One of the most popular tracks on the Lotus Cup Europe schedule hosted rounds three and four of the 2015 championship. Situated on the eastern side of France, Dijon-Prenois is a relatively new circuit compared to many of Europe’s classic tracks, but remains in the hearts of motor racing fans thanks to the exploits of Gilles Villeneuve and Rene Arnoux in 1979. It’s also a great, flowing circuit, with sections that require bravery and precision in equal measure.
Unforeseen circumstances meant that Hockenheim victor Greg Rasse was unable to take part in the meeting, leaving Jonathan Walker and Nikolaj Ipsen as pre-race favourites. John Rasse was expected to uphold family honour in the Production class, however.
Practice and Qualifying
Walker headed both practice sessions, the first held in torrential conditions, with the rain letting up for the second. The weather forecast reckoned that the track was unlikely to be dry at any point of the weekend, and heading into qualifying, reigning champion Jeremy Lourenco looked strong after second practice, just a tenth off Walker’s similar Exige V6, with Nicolas Ferrer’s Exige ahead of Steve Williams’ Evora and Christophe Lisandre’s 2-Eleven. Just outside the top ten, Rasse led Markus Nikowitsch by over a second to head Production.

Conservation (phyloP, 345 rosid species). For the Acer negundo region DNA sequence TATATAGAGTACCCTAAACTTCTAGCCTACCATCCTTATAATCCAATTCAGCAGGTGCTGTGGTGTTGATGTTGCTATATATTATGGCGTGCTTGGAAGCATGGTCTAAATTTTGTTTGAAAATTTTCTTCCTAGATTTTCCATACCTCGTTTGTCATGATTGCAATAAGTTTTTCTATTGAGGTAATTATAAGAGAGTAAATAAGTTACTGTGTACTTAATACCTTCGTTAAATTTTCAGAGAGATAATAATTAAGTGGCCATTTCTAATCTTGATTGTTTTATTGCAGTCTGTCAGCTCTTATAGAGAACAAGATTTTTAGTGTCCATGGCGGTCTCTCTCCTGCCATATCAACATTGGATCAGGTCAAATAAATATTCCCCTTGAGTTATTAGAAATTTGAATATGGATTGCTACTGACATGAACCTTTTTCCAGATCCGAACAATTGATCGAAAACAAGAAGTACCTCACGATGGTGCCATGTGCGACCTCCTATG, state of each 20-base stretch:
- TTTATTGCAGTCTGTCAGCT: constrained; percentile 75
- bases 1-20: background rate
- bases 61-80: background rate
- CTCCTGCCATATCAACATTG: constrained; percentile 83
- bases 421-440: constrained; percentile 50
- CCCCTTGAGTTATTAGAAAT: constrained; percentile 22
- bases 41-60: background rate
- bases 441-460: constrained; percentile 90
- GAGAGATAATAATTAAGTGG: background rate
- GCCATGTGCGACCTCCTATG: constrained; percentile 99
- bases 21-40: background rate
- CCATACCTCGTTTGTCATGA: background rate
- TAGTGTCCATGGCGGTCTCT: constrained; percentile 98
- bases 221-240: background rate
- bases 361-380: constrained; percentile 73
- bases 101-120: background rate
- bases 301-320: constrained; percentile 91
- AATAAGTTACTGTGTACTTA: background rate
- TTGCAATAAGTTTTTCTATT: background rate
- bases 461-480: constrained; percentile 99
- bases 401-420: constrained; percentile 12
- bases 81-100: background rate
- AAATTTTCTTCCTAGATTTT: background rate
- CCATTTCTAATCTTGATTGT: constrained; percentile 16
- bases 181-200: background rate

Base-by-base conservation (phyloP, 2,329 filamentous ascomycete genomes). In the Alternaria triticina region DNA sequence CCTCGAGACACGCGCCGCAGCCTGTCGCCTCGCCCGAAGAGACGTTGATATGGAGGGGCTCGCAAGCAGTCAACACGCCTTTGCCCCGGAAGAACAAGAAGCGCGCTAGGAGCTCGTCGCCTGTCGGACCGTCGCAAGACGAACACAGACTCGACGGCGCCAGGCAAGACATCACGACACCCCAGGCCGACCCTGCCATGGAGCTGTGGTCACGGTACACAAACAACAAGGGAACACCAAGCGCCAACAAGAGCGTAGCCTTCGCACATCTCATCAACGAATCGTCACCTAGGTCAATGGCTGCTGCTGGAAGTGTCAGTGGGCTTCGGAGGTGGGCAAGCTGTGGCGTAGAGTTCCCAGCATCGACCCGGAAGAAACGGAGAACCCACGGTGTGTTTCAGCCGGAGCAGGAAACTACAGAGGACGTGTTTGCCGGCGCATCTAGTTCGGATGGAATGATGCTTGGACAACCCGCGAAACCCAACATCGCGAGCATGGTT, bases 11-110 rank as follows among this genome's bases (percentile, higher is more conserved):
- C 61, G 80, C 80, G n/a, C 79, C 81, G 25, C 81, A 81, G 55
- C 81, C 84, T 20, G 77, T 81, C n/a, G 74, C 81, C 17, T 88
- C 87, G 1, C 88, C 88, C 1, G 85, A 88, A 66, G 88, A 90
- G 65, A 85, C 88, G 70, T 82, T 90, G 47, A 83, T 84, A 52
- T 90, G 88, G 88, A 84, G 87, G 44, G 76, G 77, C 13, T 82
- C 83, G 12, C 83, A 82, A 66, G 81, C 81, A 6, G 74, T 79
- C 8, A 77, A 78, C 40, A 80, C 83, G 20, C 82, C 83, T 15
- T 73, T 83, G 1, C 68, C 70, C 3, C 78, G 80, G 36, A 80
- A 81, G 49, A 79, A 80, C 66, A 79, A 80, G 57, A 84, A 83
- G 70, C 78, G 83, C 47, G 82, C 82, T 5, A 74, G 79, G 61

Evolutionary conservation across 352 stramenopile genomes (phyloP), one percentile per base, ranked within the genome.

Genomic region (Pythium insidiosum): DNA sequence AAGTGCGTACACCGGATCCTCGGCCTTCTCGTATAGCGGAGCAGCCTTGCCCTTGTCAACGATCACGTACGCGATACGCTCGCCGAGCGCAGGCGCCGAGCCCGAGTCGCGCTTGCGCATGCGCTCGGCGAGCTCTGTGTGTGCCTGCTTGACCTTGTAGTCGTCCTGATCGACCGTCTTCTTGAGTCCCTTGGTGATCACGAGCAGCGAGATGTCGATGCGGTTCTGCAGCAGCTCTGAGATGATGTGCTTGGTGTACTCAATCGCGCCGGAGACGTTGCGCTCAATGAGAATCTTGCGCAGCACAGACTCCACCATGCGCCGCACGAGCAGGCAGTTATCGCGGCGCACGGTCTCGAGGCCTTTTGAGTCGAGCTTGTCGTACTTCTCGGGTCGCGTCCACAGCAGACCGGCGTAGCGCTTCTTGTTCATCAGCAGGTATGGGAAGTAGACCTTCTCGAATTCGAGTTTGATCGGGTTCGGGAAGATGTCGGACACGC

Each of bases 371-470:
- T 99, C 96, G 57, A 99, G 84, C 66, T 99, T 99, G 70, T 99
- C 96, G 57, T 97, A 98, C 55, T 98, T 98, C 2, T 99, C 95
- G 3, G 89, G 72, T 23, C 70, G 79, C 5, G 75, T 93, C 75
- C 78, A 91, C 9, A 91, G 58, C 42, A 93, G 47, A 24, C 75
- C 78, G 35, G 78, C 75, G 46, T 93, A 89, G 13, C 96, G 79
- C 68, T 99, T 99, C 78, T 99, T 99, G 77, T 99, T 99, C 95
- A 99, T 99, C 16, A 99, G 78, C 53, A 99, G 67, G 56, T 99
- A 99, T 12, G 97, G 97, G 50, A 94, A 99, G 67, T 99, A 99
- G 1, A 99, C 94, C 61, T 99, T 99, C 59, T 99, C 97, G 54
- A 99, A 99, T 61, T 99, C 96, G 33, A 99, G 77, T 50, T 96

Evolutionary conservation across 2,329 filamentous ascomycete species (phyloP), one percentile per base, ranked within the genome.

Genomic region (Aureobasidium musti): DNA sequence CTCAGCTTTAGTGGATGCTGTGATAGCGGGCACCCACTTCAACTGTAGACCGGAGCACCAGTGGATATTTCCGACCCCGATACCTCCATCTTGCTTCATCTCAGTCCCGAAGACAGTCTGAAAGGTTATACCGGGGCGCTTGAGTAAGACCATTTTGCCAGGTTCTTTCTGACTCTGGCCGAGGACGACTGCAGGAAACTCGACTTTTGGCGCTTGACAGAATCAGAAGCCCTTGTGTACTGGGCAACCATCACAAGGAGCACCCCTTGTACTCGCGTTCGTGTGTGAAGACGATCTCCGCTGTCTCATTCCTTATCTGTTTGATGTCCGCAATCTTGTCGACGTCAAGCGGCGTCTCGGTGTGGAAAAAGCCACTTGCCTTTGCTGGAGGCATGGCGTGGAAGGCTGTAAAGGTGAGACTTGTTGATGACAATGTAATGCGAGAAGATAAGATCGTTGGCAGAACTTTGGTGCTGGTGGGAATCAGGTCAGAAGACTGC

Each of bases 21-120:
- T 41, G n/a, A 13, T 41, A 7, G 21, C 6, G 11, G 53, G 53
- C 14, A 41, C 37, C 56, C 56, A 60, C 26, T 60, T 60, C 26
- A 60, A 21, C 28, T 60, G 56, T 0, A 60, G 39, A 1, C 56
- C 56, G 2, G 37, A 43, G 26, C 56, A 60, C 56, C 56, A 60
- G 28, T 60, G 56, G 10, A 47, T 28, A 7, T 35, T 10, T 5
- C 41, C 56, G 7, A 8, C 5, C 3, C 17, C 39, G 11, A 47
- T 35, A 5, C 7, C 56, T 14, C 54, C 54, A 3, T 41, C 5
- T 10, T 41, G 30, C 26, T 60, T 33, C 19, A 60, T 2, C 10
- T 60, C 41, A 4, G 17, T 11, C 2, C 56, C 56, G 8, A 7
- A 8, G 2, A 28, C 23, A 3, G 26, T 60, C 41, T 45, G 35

Walker extended his advantage in the qualifying session to take pole position by half a second from Lourenco, and the pair were way in front of the second row, which consisted of Jon Packer and Ipsen, whilst Nick Walker took fifth despite a spin late on in the final corner that brought out the red flags. Xavier Georges was next, heading Jean-Baptiste Loup, Franck Laroche, Philippe Loup and Steve Williams. Nicolas Gambini was 11th, heading class rival Nicolas Ferrer, whilst Rasse qualified 13th overall, two seconds faster than Nikowitsch, who would line up 14th.
The opening race started under a light drizzle, which intensified throughout the half-hour, and this had a fundamental effect on the contest. Walker led Lourenco at the rolling start, but Ipsen would be in the barriers before the first lap had been completed and the safety car was called into action.
The restart lasted just a handful of laps as Walker kept Lourenco at bay, with Jean-Baptiste Loupe overhauling Packer for third place after despatching with Nick Walker. Georges’ race ended when he happened upon a spinning Laroche, and ended up being struck by the errant Exige. This meant that the safety car was called back into action, and with conditions worsening and recovery operations requiring some time, the race was brought to a close a few minutes early.
Loup senior finished in fifth place, heading Nick Walker, Williams and Lisandre. Rasse won the Production class, with Nikowitsch tracking his every move. David Harvey took the honours for the open class in 15th place overall, heading Gambini (16th) and Phill Capstick (18th).